Letters to the Editor for the weekly print issue of March 26, 2012: Two writers argue that an op-ed critiquing electric cars for failing to reduce pollution is unfounded and outdated. Not so, responds the writer, citing another study.
Ozzie Zehner's March 5 commentary, "Let's power down the hype about electric cars," rehashes long-busted myths. Researchers at NRDC-EPRI, MIT, and Carnegie Mellon University have shown that electric cars pollute less than conventional gasoline vehicles, even adding in the emissions from producing the batteries.
Electric vehicles (EVs) will cut US carbon pollution on average 40 percent from today's cars. In regions with cleaner grids, like California, the benefits average 60 percent. The new generation of batteries in electric cars have warranties of eight years/100,000 miles. The Energy Department, automakers, and battery recyclers are working to fully recycle these batteries.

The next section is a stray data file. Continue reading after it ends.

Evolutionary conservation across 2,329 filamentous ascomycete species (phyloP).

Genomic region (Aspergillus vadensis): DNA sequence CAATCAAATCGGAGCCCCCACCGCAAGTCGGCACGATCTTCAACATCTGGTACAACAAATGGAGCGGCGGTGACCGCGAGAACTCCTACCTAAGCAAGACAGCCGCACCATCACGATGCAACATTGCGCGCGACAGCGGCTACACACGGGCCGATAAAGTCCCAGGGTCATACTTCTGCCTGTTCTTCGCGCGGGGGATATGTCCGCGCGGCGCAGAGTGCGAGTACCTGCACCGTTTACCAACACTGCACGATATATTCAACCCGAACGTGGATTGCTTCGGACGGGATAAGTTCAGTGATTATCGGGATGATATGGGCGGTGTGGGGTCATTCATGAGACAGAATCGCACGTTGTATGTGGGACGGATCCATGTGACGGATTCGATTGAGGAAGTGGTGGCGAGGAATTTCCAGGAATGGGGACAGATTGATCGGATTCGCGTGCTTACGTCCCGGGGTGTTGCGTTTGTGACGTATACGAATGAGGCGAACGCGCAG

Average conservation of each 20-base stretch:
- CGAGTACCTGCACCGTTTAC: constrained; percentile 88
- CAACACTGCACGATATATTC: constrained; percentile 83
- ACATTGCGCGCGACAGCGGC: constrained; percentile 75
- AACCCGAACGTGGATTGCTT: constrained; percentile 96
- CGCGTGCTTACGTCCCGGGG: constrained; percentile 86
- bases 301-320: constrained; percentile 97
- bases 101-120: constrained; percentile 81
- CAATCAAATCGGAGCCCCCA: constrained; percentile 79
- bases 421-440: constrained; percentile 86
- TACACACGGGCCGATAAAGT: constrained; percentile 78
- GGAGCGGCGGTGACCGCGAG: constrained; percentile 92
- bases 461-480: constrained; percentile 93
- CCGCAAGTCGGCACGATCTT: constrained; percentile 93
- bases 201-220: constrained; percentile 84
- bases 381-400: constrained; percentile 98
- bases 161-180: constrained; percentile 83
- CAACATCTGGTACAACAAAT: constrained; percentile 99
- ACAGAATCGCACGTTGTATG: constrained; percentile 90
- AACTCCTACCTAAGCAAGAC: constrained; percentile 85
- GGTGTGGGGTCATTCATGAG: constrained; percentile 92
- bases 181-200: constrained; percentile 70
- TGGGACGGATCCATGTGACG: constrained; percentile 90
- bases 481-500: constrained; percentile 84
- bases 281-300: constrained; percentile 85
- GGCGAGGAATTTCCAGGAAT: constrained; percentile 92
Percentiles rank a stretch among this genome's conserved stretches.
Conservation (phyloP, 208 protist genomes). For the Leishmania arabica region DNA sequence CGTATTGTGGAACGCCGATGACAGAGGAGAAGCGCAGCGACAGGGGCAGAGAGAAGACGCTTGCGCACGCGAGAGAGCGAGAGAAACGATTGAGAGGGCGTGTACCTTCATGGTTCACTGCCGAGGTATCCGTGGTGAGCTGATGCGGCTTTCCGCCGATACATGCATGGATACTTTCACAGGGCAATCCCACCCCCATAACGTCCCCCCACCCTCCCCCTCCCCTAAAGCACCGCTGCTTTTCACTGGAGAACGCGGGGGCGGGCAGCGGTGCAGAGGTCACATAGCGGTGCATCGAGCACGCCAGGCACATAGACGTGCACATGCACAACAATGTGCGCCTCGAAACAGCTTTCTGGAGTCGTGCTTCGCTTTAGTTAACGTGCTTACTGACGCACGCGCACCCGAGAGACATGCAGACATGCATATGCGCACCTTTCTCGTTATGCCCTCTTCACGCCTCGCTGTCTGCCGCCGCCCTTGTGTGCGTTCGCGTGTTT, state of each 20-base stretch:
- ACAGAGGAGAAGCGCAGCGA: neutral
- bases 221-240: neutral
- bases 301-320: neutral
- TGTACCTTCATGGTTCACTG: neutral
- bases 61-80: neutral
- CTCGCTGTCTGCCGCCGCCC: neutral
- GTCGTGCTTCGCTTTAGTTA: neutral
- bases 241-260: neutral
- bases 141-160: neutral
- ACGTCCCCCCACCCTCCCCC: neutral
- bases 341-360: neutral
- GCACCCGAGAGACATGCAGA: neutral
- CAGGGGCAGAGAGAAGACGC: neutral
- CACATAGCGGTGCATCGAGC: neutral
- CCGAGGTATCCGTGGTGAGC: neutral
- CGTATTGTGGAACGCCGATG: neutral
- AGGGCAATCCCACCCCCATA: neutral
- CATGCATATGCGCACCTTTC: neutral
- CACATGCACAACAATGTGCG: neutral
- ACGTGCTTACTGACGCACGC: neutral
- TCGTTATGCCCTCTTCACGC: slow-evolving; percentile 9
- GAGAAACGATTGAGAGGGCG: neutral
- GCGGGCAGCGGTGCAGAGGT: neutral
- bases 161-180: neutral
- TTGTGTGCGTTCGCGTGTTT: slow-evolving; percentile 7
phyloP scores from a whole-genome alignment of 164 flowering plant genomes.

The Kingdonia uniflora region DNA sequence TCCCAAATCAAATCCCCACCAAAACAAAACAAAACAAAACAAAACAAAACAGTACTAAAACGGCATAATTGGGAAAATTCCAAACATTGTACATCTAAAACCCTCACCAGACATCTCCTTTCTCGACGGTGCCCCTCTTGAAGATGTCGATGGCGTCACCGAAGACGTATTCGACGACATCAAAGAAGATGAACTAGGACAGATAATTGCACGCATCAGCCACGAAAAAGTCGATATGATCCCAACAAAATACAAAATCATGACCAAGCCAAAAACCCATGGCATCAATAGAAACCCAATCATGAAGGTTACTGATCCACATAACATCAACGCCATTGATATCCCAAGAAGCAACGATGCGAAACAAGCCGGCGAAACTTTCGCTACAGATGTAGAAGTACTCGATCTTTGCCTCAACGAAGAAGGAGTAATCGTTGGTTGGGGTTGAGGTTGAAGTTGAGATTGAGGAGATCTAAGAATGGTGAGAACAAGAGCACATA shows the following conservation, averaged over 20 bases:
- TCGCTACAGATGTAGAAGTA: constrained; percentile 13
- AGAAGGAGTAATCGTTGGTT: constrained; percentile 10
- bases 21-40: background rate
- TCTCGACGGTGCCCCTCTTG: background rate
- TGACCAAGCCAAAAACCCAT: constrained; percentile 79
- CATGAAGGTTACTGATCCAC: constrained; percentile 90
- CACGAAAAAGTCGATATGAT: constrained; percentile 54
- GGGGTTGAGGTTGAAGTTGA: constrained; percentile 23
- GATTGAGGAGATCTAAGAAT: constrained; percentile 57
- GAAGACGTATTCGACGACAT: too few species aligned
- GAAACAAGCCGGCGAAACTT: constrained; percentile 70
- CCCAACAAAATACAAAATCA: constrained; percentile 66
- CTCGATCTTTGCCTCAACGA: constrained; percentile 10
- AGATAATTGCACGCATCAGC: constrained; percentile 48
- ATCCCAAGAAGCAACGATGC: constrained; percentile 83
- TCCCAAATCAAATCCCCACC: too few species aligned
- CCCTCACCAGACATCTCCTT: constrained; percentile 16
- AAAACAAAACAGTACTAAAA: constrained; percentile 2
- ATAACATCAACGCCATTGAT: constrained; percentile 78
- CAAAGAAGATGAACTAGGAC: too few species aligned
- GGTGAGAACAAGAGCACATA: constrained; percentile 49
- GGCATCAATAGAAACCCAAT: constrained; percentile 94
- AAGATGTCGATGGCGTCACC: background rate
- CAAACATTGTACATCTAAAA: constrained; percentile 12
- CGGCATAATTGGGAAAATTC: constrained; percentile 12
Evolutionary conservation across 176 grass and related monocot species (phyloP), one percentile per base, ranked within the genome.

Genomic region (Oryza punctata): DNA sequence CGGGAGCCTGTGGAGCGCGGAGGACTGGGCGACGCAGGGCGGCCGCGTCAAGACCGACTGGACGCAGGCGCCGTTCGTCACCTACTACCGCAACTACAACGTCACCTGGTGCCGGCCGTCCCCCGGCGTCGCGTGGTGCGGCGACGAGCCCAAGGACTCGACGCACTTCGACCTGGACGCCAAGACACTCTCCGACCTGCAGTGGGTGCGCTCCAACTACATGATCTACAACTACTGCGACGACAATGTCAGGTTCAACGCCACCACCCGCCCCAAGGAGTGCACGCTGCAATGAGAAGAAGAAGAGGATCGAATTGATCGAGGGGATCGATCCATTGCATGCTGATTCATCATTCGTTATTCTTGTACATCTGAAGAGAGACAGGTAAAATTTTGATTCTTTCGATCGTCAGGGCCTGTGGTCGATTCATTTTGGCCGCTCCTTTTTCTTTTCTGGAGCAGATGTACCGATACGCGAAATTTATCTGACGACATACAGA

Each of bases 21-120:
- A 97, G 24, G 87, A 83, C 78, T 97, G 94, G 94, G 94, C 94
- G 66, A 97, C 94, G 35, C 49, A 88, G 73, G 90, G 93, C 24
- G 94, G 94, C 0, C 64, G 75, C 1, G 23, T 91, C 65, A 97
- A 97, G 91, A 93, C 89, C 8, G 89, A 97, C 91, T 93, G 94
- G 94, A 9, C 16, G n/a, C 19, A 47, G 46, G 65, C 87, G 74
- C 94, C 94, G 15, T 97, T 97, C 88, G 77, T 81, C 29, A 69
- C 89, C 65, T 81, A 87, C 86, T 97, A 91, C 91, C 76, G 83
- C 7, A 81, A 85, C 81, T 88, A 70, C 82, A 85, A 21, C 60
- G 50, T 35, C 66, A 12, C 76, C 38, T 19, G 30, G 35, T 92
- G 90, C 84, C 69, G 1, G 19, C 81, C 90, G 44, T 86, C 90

There's no silver bullet to our carbon pollution and oil addiction. Cleaner cars, walkable neighborhoods, alternative fuels, and clean energy are all part of the solution.
Numerous studies have laid to rest the canard of the "long tailpipe" myth about electric cars (the idea that powering a car with electricity just moves the pollution to the generation plant).